Clinical laboratory technologists generally require a bachelor's degree in
medical technology or in one of the life sciences; clinical laboratory
technicians usually need an associate degree or a certificate.
Education and training. The usual
requirement for an entry-level position as a clinical laboratory technologist is
a bachelor's degree with a major in medical technology or one of the life
sciences; however, it is possible to qualify for some jobs with a combination of
education and on-the-job and specialized training. Universities and hospitals
offer medical technology programs.
Bachelor's degree programs in medical technology include courses in
chemistry, biological sciences, microbiology, mathematics, and statistics, as
well as specialized courses devoted to knowledge and skills used in the clinical
laboratory. Many programs also offer or require courses in management, business,
and computer applications. The Clinical Laboratory Improvement Act requires
technologists who perform highly complex tests to have at least an associate
Medical and clinical laboratory technicians generally have either an
associate degree from a community or junior college or a certificate from a
hospital, a vocational or technical school, or the Armed Forces. A few
technicians learn their skills on the job.
The National Accrediting Agency for Clinical Laboratory Sciences (NAACLS)
fully accredits about 479 programs for medical and clinical laboratory
technologists, medical and clinical laboratory technicians, histotechnologists
and histotechnicians, cytogenetic technologists, and diagnostic molecular
scientists. NAACLS also approves about 60 programs in phlebotomy and clinical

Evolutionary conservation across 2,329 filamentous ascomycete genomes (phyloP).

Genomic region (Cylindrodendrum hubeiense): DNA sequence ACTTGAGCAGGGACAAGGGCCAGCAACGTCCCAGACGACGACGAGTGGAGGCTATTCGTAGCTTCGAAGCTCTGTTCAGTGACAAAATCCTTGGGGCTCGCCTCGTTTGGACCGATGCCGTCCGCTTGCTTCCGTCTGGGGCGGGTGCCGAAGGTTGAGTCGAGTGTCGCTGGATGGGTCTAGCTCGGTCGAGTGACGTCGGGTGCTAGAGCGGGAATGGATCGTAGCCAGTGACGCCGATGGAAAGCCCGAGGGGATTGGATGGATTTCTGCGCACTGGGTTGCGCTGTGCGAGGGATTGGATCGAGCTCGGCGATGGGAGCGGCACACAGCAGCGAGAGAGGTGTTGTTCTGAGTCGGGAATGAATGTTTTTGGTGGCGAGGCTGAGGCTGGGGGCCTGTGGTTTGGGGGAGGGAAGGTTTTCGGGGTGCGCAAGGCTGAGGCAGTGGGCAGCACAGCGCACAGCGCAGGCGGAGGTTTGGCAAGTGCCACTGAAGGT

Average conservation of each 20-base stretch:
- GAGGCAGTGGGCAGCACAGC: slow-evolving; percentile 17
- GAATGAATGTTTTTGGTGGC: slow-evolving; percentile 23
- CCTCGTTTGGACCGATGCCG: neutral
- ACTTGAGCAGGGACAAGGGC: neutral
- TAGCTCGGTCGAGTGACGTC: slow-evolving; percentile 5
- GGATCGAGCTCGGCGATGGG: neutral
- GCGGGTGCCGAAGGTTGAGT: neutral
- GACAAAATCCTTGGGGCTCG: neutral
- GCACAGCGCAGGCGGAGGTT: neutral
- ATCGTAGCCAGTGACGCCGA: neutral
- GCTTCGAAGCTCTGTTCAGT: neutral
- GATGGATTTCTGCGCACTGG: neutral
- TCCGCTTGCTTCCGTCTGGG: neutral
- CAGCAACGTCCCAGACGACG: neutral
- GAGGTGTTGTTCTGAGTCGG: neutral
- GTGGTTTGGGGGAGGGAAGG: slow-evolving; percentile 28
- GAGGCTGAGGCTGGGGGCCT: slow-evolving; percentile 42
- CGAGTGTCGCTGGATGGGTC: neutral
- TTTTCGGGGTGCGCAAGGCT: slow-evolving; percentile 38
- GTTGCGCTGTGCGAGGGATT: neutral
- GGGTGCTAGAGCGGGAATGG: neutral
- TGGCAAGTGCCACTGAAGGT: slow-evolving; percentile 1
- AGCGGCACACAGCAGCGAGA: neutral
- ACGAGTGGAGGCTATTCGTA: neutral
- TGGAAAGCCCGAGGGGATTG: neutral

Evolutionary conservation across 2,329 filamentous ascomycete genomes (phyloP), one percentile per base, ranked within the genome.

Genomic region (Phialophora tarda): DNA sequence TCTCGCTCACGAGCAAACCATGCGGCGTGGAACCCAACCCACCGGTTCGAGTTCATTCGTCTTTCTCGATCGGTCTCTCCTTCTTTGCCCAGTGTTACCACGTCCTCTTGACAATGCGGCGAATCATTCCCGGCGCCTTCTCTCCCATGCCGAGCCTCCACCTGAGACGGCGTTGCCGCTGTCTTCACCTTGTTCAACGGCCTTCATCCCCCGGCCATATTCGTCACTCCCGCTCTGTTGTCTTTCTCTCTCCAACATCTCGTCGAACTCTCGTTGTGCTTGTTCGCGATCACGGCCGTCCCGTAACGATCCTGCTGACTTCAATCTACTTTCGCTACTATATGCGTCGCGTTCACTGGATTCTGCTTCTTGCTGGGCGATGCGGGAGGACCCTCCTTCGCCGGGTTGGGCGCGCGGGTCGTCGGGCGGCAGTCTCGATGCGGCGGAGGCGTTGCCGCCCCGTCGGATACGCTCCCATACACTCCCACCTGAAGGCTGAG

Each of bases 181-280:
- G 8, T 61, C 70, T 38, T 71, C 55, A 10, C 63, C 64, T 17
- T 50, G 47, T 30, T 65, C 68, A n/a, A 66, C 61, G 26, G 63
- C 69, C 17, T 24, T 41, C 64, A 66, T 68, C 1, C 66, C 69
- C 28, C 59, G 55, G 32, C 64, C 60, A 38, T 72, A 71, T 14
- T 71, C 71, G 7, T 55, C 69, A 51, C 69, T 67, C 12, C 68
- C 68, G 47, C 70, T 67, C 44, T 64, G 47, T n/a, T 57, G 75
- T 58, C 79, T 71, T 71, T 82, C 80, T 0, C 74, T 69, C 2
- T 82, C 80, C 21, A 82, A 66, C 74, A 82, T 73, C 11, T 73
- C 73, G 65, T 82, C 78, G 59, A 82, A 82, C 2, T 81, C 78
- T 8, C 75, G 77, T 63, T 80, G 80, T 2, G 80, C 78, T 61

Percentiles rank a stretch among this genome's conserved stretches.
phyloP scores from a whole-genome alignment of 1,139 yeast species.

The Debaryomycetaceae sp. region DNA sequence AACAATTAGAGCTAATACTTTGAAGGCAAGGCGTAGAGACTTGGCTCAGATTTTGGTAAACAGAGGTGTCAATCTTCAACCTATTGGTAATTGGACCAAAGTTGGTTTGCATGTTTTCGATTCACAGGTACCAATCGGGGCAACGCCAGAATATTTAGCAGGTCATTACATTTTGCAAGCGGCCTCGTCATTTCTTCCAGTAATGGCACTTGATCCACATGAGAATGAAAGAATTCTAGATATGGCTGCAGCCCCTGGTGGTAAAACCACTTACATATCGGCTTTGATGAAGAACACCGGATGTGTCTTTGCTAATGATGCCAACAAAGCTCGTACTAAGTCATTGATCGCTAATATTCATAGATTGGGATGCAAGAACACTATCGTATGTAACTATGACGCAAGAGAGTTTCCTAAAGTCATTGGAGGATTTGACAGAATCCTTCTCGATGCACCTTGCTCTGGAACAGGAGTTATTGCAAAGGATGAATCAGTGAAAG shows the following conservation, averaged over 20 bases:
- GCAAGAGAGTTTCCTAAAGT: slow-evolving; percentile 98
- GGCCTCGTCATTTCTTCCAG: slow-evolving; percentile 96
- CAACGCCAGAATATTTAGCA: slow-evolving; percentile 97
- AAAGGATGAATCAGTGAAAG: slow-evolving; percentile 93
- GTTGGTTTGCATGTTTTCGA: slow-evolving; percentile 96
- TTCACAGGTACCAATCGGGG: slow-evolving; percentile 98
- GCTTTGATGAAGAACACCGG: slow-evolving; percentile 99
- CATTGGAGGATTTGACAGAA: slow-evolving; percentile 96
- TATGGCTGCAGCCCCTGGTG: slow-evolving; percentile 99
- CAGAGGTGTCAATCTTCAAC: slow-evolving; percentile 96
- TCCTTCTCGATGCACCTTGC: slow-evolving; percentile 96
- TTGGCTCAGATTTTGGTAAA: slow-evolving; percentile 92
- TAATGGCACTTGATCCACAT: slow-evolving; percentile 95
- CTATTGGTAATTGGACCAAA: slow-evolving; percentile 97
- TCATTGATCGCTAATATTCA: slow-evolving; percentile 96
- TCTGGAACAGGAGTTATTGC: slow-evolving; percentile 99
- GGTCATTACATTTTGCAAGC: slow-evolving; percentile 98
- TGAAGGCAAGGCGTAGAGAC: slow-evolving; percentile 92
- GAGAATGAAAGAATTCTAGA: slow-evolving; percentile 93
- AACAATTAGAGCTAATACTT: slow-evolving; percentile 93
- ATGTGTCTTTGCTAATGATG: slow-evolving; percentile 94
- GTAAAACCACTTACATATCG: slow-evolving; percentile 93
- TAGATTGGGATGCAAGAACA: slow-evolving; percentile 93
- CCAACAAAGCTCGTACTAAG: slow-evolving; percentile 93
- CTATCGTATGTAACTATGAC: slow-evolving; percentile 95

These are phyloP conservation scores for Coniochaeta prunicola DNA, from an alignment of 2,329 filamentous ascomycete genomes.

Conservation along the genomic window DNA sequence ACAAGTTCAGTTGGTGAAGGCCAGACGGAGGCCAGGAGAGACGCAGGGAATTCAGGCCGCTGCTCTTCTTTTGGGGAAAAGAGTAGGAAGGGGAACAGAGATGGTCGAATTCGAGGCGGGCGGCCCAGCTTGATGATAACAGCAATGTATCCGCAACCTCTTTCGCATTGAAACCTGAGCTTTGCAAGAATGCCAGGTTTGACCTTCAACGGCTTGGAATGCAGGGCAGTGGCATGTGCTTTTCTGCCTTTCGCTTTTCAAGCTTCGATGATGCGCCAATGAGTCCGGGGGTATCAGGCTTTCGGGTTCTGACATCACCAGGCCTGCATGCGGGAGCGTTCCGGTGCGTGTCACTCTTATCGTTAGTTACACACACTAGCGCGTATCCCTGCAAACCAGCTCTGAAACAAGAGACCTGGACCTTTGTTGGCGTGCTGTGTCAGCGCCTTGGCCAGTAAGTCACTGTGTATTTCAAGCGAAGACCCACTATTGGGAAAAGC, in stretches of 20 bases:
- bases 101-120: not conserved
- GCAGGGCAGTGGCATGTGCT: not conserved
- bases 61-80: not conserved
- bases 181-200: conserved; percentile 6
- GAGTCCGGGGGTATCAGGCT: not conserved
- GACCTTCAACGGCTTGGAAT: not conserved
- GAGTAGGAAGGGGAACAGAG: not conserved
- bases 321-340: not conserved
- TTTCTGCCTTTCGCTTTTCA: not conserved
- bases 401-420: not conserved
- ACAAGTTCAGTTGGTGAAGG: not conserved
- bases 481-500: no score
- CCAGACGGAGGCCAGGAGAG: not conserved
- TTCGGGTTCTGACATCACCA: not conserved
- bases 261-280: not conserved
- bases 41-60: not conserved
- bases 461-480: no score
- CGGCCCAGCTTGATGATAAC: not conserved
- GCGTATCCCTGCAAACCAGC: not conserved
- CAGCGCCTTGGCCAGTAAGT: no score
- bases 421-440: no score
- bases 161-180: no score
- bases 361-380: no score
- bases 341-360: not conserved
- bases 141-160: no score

assisting. Other nationally recognized agencies that accredit specific areas for
clinical laboratory workers include the Commission on Accreditation of Allied
Health Education Programs and the Accrediting Bureau of Health Education
Licensure. Some States require laboratory
personnel to be licensed or registered. Licensure of technologists often
requires a bachelor's degree and the passing of an exam, but requirements vary
by State and specialty. Information on licensure is available from State
departments of health or boards of occupational licensing.
Certification and other qualifications.
Many employers prefer applicants who are certified by a recognized professional
association. Associations offering certification include the Board of Registry
of the American Society for Clinical Pathology, the American Medical
Technologists, the National Credentialing Agency for Laboratory Personnel, and
the Board of Registry of the American Association of Bioanalysts. These agencies
have different requirements for certification and different organizational
In addition to certification, employers seek clinical laboratory personnel
with good analytical judgment and the ability to work under pressure.
Technologists in particular are expected to be good at problem solving. Close
attention to detail is also essential for laboratory personnel because small
differences or changes in test substances or numerical readouts can be crucial
to a diagnosis. Manual dexterity and normal color vision are highly desirable,
and with the widespread use of automated laboratory equipment, computer skills
Advancement. Technicians can advance and
become technologists through additional education and experience. Technologists
may advance to supervisory positions in laboratory work or may become chief
medical or clinical laboratory technologists or laboratory managers in
hospitals. Manufacturers of home diagnostic testing kits and laboratory
equipment and supplies also seek experienced technologists to work in product
development, marketing, and sales.
Professional certification and a graduate degree in medical technology, one
of the biological sciences, chemistry, management, or education usually speeds
advancement. A doctorate usually is needed to become a laboratory director.
Federal regulation requires directors of moderately complex laboratories to have
either a master's degree or a bachelor's degree, combined with the appropriate
amount of training and experience.
Source: Bureau of Labor Statistics, U.S. Department of Labor,
Occupational Outlook Handbook, 2010-11 Edition
Find related resources below:
Clinical Laboratory Technician Employment
Clinical Laboratory Technician Training
Clinical Laboratory Technician Job Outlook
Clinical Laboratory Technician Income